When it comes to companies driving innovation, Tesla is often one of the first names that jumps to mind for most people (aside from Fasetto, of course). That’s why it’s hardly a surprise anymore when the company’s charismatic founder Elon Musk announces new business initiatives that sound more like pipe dreams than a reality.
The latest such announcement may not seem as revolutionary as Musk’s proposed Hyperloop or even his electric car business, but it will certainly have an impact on drivers for years to come and will likely influence the market in immeasurable ways.
In a somewhat overblown response to a driver’s Tweet requesting more detailed user profiles for Tesla’s navigation system, Musk announced, “We are going to move all info and settings to the “cloud” (aka server) so any Tesla you drive in the world automatically adjusts to you.”
The implications may not seem big, but for cars that run on electric power, an individual driver’s habits can have a huge impact on the car’s range. Uploading a user profile into the cloud will not only make a driver’s seat and steering wheel adjustments portable, but also map settings, regenerative breaking, temperature settings and a host of other characteristics that can make a user feel at home even when they’re driving a rental Model 3.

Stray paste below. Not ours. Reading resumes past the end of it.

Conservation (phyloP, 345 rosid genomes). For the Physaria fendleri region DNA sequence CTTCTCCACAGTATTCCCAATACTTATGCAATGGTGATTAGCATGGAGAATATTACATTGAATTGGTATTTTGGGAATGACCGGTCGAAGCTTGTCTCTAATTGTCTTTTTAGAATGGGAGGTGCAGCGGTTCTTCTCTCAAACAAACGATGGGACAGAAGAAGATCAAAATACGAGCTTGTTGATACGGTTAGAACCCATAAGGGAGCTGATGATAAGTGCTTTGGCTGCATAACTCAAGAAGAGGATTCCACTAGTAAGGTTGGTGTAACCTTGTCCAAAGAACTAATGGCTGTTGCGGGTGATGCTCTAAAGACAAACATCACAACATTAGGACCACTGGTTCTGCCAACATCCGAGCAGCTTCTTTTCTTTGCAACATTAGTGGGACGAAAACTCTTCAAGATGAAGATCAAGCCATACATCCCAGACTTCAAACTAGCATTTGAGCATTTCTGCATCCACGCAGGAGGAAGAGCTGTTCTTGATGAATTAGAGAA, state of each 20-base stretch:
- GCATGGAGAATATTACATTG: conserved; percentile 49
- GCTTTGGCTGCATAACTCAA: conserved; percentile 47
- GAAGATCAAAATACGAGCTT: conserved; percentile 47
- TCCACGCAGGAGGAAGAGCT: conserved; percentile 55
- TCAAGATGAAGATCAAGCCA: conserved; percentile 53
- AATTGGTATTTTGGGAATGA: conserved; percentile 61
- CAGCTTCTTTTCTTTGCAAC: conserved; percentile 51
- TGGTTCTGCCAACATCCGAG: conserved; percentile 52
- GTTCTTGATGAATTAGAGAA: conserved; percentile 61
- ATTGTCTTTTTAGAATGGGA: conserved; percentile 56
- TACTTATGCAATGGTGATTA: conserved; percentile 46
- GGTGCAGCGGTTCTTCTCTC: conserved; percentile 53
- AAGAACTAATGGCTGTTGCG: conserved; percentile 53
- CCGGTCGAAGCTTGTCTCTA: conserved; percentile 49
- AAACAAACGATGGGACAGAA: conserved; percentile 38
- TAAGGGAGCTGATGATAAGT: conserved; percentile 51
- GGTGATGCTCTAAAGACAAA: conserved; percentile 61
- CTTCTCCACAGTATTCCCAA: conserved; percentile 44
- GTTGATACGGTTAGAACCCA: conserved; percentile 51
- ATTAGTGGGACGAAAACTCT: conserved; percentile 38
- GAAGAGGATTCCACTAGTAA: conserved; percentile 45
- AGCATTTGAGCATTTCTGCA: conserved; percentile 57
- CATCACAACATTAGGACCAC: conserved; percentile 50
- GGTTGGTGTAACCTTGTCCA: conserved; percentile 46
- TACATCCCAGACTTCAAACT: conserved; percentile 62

This is also big news as Tesla works to finally enter the mainstream as a true consumer brand. Tesla models to date have come with hefty price tags, and the lack of charging stations outside of a few specific markets have made owning a Tesla more of a novelty than a practical or utilitarian choice. However, the Model 3 aims to target the same price range as the Chevrolet Volt, arguably the most successful electric car to enter the mainstream to date.
Tesla is even taking a page from Chevy’s playbook by selling the Model 3 en masse to rental fleets across the country – a tactical move to put drivers behind the wheel of Tesla’s without having to put a down payment, and one that General Motors has done for years to help familiarize potential buyers with GM’s product lines. If more drivers create cloud-based profiles to live on Tesla’s servers, renting cars in lieu of buying or leasing may become more attractive, especially for drivers who would like to enjoy one of the company’s premium models but aren’t quite in the target income bracket.
Of course, LINK allows drivers to transfer their personal information and content between vehicles regardless of the make, model, or even infotainment platform. With 2 TB of storage and a wealth of connectivity features, LINK acts as a server that drivers can carry around in their back pocket.
Learn more about this pocket-sized powerhouse and how it can change how you drive.